Check this for ISOs: http://en.wikipedia.org/wiki/Film_speed#Di..._exposure_index
Regarding "full" stop ISOs they are differently implemented on cameras.
The figure below may give you some idea.
There are considerable choices regarding ISO on digital cameras. One limitation is that the sensor cell can hold a certain number of electrons, this is called full well capacity. FWC is the limit for low ISO. The issue is quite complex. Basically, exposure should be to the right, as near FWC as possible, for the least noise and highest DR. The tonality of the image is created during postprocessing by camera CPU (JPEG) or computer (RAW).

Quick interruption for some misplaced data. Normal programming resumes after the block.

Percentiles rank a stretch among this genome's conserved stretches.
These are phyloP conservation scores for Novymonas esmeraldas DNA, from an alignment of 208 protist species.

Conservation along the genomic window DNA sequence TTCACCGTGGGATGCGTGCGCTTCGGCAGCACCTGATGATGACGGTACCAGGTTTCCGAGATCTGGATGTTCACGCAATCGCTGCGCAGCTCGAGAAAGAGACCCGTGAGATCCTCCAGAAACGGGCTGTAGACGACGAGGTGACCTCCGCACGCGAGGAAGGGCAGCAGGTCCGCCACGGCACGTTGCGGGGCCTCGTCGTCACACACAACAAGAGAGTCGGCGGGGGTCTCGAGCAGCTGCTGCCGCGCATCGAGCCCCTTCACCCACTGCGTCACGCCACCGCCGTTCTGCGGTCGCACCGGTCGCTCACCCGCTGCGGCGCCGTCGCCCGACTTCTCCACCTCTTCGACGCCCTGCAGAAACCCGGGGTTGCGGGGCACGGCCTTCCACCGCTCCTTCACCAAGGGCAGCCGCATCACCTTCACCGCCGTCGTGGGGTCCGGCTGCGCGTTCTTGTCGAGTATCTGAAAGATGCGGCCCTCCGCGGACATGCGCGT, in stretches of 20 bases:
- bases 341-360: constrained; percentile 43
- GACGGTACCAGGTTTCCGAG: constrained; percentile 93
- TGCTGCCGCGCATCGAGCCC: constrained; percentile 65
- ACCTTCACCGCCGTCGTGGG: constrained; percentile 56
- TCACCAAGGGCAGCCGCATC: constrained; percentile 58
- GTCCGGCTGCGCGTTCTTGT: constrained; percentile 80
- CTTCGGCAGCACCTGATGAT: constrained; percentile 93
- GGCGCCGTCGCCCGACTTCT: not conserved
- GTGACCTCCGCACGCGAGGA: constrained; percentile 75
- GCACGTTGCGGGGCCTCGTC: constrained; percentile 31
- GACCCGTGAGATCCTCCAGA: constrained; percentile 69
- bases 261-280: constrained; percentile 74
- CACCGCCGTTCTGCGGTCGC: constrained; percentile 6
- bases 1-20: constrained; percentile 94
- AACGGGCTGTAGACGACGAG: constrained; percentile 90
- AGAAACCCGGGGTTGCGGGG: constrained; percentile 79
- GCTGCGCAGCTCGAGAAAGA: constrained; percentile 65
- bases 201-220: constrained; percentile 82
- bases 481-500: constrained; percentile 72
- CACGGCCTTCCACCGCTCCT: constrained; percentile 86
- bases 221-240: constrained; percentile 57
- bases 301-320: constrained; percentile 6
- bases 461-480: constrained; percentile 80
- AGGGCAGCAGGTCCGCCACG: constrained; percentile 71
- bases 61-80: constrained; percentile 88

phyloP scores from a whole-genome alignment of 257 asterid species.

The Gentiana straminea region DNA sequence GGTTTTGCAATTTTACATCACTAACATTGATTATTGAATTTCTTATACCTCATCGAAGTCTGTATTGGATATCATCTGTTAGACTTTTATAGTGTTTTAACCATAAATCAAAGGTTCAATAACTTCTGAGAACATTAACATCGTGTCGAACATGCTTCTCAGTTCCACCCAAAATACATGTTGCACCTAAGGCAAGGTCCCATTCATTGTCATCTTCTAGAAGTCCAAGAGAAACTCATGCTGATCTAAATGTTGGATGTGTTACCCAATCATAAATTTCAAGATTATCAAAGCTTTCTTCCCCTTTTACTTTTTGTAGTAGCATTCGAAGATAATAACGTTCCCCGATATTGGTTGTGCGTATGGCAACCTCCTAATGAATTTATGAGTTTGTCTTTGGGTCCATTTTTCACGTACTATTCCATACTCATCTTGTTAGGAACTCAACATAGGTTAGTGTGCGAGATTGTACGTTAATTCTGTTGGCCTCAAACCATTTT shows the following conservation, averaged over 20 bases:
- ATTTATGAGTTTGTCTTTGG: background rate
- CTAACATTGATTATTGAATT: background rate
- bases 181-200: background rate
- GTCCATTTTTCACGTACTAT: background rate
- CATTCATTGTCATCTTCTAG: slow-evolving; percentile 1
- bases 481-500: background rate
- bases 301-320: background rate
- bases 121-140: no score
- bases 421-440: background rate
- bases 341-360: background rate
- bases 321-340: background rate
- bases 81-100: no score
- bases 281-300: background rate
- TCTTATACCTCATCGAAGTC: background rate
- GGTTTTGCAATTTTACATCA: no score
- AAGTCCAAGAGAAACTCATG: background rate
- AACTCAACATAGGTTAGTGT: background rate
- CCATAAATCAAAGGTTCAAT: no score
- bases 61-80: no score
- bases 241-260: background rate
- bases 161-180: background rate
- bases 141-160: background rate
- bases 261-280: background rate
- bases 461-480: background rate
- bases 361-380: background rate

i believe the "native/true" ISOs are 160, 320, 640, 1250, 2500,...
i'm still curious why Canon and Nikon have the same "native" ISOs
similarly curious why you must use the full range of settings to select the "native" ISOs and when you select full stop ISOs you get 100, 200, 400, 800, ...
how much difference is there really? is the noise at ISO 160 really the same as ISO 100? 640 the same as 400?